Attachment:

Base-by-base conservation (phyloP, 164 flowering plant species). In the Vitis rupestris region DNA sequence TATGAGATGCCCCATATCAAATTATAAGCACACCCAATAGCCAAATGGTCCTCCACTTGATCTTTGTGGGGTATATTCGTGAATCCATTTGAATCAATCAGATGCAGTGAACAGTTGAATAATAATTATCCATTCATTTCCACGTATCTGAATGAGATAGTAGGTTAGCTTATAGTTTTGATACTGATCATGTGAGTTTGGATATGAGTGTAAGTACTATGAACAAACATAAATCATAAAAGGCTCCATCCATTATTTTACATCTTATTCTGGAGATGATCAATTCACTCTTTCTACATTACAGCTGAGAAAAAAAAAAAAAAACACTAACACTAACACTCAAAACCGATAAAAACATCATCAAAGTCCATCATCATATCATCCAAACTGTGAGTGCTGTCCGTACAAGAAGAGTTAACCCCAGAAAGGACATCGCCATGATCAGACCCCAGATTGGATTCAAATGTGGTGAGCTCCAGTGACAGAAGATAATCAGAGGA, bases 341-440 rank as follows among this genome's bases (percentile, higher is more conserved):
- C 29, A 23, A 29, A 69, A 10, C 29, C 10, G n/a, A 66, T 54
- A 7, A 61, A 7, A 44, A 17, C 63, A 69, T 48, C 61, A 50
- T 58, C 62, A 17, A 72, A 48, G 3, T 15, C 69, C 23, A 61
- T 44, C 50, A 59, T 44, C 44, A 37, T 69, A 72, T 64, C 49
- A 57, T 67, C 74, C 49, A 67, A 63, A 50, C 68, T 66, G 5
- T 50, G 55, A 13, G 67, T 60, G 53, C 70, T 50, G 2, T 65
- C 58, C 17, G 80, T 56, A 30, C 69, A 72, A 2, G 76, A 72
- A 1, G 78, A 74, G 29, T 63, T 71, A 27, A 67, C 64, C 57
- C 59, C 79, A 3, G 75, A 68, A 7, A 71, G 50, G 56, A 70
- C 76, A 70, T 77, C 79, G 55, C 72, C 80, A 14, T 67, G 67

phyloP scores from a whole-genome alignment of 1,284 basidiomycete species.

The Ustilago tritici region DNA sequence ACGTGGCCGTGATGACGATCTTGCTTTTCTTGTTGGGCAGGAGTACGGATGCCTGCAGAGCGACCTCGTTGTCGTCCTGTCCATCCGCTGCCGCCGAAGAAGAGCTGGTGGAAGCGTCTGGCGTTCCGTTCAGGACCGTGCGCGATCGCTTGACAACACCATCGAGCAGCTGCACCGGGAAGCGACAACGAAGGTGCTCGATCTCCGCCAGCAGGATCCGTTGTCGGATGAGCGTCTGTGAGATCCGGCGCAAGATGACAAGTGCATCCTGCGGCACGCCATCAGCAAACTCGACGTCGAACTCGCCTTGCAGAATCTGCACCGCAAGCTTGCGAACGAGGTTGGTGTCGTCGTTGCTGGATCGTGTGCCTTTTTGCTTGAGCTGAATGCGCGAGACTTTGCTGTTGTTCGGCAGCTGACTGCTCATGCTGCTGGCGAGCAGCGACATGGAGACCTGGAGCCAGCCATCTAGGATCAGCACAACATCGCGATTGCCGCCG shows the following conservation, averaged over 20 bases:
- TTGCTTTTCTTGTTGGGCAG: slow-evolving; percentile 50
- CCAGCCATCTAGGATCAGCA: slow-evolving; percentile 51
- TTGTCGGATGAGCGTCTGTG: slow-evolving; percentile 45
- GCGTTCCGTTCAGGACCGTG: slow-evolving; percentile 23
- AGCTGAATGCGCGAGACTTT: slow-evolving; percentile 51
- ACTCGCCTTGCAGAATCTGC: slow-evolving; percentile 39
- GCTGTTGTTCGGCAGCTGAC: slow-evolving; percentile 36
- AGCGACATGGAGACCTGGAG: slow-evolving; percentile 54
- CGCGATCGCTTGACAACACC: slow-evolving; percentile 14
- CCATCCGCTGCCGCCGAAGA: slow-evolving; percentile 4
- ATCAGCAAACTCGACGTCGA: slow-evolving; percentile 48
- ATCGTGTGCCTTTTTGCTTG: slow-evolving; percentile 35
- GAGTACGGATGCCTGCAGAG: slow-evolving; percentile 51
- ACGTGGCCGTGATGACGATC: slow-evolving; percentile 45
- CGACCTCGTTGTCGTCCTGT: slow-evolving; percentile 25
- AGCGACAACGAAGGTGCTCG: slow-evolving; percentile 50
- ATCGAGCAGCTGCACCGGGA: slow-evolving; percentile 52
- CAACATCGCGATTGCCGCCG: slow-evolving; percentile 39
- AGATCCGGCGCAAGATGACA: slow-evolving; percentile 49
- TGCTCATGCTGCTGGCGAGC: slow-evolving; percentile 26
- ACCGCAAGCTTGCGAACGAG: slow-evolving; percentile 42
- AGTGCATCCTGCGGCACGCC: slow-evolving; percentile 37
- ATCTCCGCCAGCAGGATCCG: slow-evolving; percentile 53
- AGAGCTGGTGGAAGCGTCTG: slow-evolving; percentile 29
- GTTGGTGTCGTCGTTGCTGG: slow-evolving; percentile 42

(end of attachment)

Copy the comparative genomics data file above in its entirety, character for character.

Base-by-base conservation (phyloP, 164 flowering plant species). In the Vitis rupestris region DNA sequence TATGAGATGCCCCATATCAAATTATAAGCACACCCAATAGCCAAATGGTCCTCCACTTGATCTTTGTGGGGTATATTCGTGAATCCATTTGAATCAATCAGATGCAGTGAACAGTTGAATAATAATTATCCATTCATTTCCACGTATCTGAATGAGATAGTAGGTTAGCTTATAGTTTTGATACTGATCATGTGAGTTTGGATATGAGTGTAAGTACTATGAACAAACATAAATCATAAAAGGCTCCATCCATTATTTTACATCTTATTCTGGAGATGATCAATTCACTCTTTCTACATTACAGCTGAGAAAAAAAAAAAAAAACACTAACACTAACACTCAAAACCGATAAAAACATCATCAAAGTCCATCATCATATCATCCAAACTGTGAGTGCTGTCCGTACAAGAAGAGTTAACCCCAGAAAGGACATCGCCATGATCAGACCCCAGATTGGATTCAAATGTGGTGAGCTCCAGTGACAGAAGATAATCAGAGGA, bases 341-440 rank as follows among this genome's bases (percentile, higher is more conserved):
- C 29, A 23, A 29, A 69, A 10, C 29, C 10, G n/a, A 66, T 54
- A 7, A 61, A 7, A 44, A 17, C 63, A 69, T 48, C 61, A 50
- T 58, C 62, A 17, A 72, A 48, G 3, T 15, C 69, C 23, A 61
- T 44, C 50, A 59, T 44, C 44, A 37, T 69, A 72, T 64, C 49
- A 57, T 67, C 74, C 49, A 67, A 63, A 50, C 68, T 66, G 5
- T 50, G 55, A 13, G 67, T 60, G 53, C 70, T 50, G 2, T 65
- C 58, C 17, G 80, T 56, A 30, C 69, A 72, A 2, G 76, A 72
- A 1, G 78, A 74, G 29, T 63, T 71, A 27, A 67, C 64, C 57
- C 59, C 79, A 3, G 75, A 68, A 7, A 71, G 50, G 56, A 70
- C 76, A 70, T 77, C 79, G 55, C 72, C 80, A 14, T 67, G 67

phyloP scores from a whole-genome alignment of 1,284 basidiomycete species.

The Ustilago tritici region DNA sequence ACGTGGCCGTGATGACGATCTTGCTTTTCTTGTTGGGCAGGAGTACGGATGCCTGCAGAGCGACCTCGTTGTCGTCCTGTCCATCCGCTGCCGCCGAAGAAGAGCTGGTGGAAGCGTCTGGCGTTCCGTTCAGGACCGTGCGCGATCGCTTGACAACACCATCGAGCAGCTGCACCGGGAAGCGACAACGAAGGTGCTCGATCTCCGCCAGCAGGATCCGTTGTCGGATGAGCGTCTGTGAGATCCGGCGCAAGATGACAAGTGCATCCTGCGGCACGCCATCAGCAAACTCGACGTCGAACTCGCCTTGCAGAATCTGCACCGCAAGCTTGCGAACGAGGTTGGTGTCGTCGTTGCTGGATCGTGTGCCTTTTTGCTTGAGCTGAATGCGCGAGACTTTGCTGTTGTTCGGCAGCTGACTGCTCATGCTGCTGGCGAGCAGCGACATGGAGACCTGGAGCCAGCCATCTAGGATCAGCACAACATCGCGATTGCCGCCG shows the following conservation, averaged over 20 bases:
- TTGCTTTTCTTGTTGGGCAG: slow-evolving; percentile 50
- CCAGCCATCTAGGATCAGCA: slow-evolving; percentile 51
- TTGTCGGATGAGCGTCTGTG: slow-evolving; percentile 45
- GCGTTCCGTTCAGGACCGTG: slow-evolving; percentile 23
- AGCTGAATGCGCGAGACTTT: slow-evolving; percentile 51
- ACTCGCCTTGCAGAATCTGC: slow-evolving; percentile 39
- GCTGTTGTTCGGCAGCTGAC: slow-evolving; percentile 36
- AGCGACATGGAGACCTGGAG: slow-evolving; percentile 54
- CGCGATCGCTTGACAACACC: slow-evolving; percentile 14
- CCATCCGCTGCCGCCGAAGA: slow-evolving; percentile 4
- ATCAGCAAACTCGACGTCGA: slow-evolving; percentile 48
- ATCGTGTGCCTTTTTGCTTG: slow-evolving; percentile 35
- GAGTACGGATGCCTGCAGAG: slow-evolving; percentile 51
- ACGTGGCCGTGATGACGATC: slow-evolving; percentile 45
- CGACCTCGTTGTCGTCCTGT: slow-evolving; percentile 25
- AGCGACAACGAAGGTGCTCG: slow-evolving; percentile 50
- ATCGAGCAGCTGCACCGGGA: slow-evolving; percentile 52
- CAACATCGCGATTGCCGCCG: slow-evolving; percentile 39
- AGATCCGGCGCAAGATGACA: slow-evolving; percentile 49
- TGCTCATGCTGCTGGCGAGC: slow-evolving; percentile 26
- ACCGCAAGCTTGCGAACGAG: slow-evolving; percentile 42
- AGTGCATCCTGCGGCACGCC: slow-evolving; percentile 37
- ATCTCCGCCAGCAGGATCCG: slow-evolving; percentile 53
- AGAGCTGGTGGAAGCGTCTG: slow-evolving; percentile 29
- GTTGGTGTCGTCGTTGCTGG: slow-evolving; percentile 42